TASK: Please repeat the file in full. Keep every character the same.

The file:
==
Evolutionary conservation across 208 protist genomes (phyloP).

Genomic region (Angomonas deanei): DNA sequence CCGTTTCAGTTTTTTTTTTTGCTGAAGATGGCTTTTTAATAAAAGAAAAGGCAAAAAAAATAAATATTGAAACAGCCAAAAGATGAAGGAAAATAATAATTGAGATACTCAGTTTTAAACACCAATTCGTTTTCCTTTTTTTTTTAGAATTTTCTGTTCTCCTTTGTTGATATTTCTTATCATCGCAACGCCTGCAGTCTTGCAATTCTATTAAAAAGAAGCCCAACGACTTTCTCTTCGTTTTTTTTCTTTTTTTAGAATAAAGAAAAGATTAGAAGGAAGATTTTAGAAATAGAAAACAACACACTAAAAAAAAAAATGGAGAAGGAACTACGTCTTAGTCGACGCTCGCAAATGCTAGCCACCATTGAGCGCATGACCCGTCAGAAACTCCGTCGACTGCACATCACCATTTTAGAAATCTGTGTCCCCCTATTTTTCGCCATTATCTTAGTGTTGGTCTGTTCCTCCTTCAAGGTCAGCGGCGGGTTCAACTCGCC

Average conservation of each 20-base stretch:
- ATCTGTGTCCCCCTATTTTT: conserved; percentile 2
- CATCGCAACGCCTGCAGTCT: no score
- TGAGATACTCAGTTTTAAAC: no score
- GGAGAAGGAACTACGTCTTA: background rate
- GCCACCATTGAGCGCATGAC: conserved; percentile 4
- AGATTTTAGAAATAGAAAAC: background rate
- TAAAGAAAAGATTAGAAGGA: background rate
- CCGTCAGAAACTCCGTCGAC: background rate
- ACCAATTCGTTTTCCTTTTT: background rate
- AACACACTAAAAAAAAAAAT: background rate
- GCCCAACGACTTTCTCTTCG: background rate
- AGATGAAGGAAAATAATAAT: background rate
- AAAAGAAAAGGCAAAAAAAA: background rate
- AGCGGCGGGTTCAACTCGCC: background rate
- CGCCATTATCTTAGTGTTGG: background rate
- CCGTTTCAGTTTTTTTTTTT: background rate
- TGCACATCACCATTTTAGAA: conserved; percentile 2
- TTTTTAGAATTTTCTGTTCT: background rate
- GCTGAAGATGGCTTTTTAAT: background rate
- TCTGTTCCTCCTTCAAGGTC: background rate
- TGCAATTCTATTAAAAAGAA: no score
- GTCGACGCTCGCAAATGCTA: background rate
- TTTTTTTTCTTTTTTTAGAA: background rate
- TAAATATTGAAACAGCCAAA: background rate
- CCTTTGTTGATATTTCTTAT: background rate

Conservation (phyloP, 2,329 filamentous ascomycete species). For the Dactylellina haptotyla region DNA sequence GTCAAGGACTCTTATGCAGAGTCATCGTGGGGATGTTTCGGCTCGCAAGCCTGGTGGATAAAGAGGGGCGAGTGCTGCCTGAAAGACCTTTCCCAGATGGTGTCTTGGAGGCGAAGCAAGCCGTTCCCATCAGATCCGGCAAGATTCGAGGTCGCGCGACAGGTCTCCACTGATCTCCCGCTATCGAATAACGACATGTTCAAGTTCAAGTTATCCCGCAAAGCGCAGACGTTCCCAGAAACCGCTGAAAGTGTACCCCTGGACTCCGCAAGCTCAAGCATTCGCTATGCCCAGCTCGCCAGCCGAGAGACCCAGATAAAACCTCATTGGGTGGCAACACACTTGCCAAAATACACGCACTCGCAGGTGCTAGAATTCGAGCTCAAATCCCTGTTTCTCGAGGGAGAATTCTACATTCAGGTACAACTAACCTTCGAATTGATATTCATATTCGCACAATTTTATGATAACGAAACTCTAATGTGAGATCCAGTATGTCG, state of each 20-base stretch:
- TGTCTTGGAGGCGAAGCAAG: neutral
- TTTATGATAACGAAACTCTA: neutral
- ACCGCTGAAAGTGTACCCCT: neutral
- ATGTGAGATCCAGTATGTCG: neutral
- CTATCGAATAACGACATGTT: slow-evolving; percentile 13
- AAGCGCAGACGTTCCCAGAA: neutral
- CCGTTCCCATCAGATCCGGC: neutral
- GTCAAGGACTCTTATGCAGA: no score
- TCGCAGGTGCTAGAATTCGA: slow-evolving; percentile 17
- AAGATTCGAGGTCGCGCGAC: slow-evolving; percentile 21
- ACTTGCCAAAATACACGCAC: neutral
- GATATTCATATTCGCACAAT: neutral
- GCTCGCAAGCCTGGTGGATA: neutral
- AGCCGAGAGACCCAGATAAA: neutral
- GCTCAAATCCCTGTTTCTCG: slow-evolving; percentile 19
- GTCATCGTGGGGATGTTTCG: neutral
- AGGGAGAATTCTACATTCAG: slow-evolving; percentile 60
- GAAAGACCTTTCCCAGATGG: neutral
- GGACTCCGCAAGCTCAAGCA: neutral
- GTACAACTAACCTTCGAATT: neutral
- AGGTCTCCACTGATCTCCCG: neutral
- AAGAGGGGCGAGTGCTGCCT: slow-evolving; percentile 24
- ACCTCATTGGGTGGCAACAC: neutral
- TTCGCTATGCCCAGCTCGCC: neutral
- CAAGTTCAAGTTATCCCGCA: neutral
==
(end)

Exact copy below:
Evolutionary conservation across 208 protist genomes (phyloP).

Genomic region (Angomonas deanei): DNA sequence CCGTTTCAGTTTTTTTTTTTGCTGAAGATGGCTTTTTAATAAAAGAAAAGGCAAAAAAAATAAATATTGAAACAGCCAAAAGATGAAGGAAAATAATAATTGAGATACTCAGTTTTAAACACCAATTCGTTTTCCTTTTTTTTTTAGAATTTTCTGTTCTCCTTTGTTGATATTTCTTATCATCGCAACGCCTGCAGTCTTGCAATTCTATTAAAAAGAAGCCCAACGACTTTCTCTTCGTTTTTTTTCTTTTTTTAGAATAAAGAAAAGATTAGAAGGAAGATTTTAGAAATAGAAAACAACACACTAAAAAAAAAAATGGAGAAGGAACTACGTCTTAGTCGACGCTCGCAAATGCTAGCCACCATTGAGCGCATGACCCGTCAGAAACTCCGTCGACTGCACATCACCATTTTAGAAATCTGTGTCCCCCTATTTTTCGCCATTATCTTAGTGTTGGTCTGTTCCTCCTTCAAGGTCAGCGGCGGGTTCAACTCGCC

Average conservation of each 20-base stretch:
- ATCTGTGTCCCCCTATTTTT: conserved; percentile 2
- CATCGCAACGCCTGCAGTCT: no score
- TGAGATACTCAGTTTTAAAC: no score
- GGAGAAGGAACTACGTCTTA: background rate
- GCCACCATTGAGCGCATGAC: conserved; percentile 4
- AGATTTTAGAAATAGAAAAC: background rate
- TAAAGAAAAGATTAGAAGGA: background rate
- CCGTCAGAAACTCCGTCGAC: background rate
- ACCAATTCGTTTTCCTTTTT: background rate
- AACACACTAAAAAAAAAAAT: background rate
- GCCCAACGACTTTCTCTTCG: background rate
- AGATGAAGGAAAATAATAAT: background rate
- AAAAGAAAAGGCAAAAAAAA: background rate
- AGCGGCGGGTTCAACTCGCC: background rate
- CGCCATTATCTTAGTGTTGG: background rate
- CCGTTTCAGTTTTTTTTTTT: background rate
- TGCACATCACCATTTTAGAA: conserved; percentile 2
- TTTTTAGAATTTTCTGTTCT: background rate
- GCTGAAGATGGCTTTTTAAT: background rate
- TCTGTTCCTCCTTCAAGGTC: background rate
- TGCAATTCTATTAAAAAGAA: no score
- GTCGACGCTCGCAAATGCTA: background rate
- TTTTTTTTCTTTTTTTAGAA: background rate
- TAAATATTGAAACAGCCAAA: background rate
- CCTTTGTTGATATTTCTTAT: background rate

Conservation (phyloP, 2,329 filamentous ascomycete species). For the Dactylellina haptotyla region DNA sequence GTCAAGGACTCTTATGCAGAGTCATCGTGGGGATGTTTCGGCTCGCAAGCCTGGTGGATAAAGAGGGGCGAGTGCTGCCTGAAAGACCTTTCCCAGATGGTGTCTTGGAGGCGAAGCAAGCCGTTCCCATCAGATCCGGCAAGATTCGAGGTCGCGCGACAGGTCTCCACTGATCTCCCGCTATCGAATAACGACATGTTCAAGTTCAAGTTATCCCGCAAAGCGCAGACGTTCCCAGAAACCGCTGAAAGTGTACCCCTGGACTCCGCAAGCTCAAGCATTCGCTATGCCCAGCTCGCCAGCCGAGAGACCCAGATAAAACCTCATTGGGTGGCAACACACTTGCCAAAATACACGCACTCGCAGGTGCTAGAATTCGAGCTCAAATCCCTGTTTCTCGAGGGAGAATTCTACATTCAGGTACAACTAACCTTCGAATTGATATTCATATTCGCACAATTTTATGATAACGAAACTCTAATGTGAGATCCAGTATGTCG, state of each 20-base stretch:
- TGTCTTGGAGGCGAAGCAAG: neutral
- TTTATGATAACGAAACTCTA: neutral
- ACCGCTGAAAGTGTACCCCT: neutral
- ATGTGAGATCCAGTATGTCG: neutral
- CTATCGAATAACGACATGTT: slow-evolving; percentile 13
- AAGCGCAGACGTTCCCAGAA: neutral
- CCGTTCCCATCAGATCCGGC: neutral
- GTCAAGGACTCTTATGCAGA: no score
- TCGCAGGTGCTAGAATTCGA: slow-evolving; percentile 17
- AAGATTCGAGGTCGCGCGAC: slow-evolving; percentile 21
- ACTTGCCAAAATACACGCAC: neutral
- GATATTCATATTCGCACAAT: neutral
- GCTCGCAAGCCTGGTGGATA: neutral
- AGCCGAGAGACCCAGATAAA: neutral
- GCTCAAATCCCTGTTTCTCG: slow-evolving; percentile 19
- GTCATCGTGGGGATGTTTCG: neutral
- AGGGAGAATTCTACATTCAG: slow-evolving; percentile 60
- GAAAGACCTTTCCCAGATGG: neutral
- GGACTCCGCAAGCTCAAGCA: neutral
- GTACAACTAACCTTCGAATT: neutral
- AGGTCTCCACTGATCTCCCG: neutral
- AAGAGGGGCGAGTGCTGCCT: slow-evolving; percentile 24
- ACCTCATTGGGTGGCAACAC: neutral
- TTCGCTATGCCCAGCTCGCC: neutral
- CAAGTTCAAGTTATCCCGCA: neutral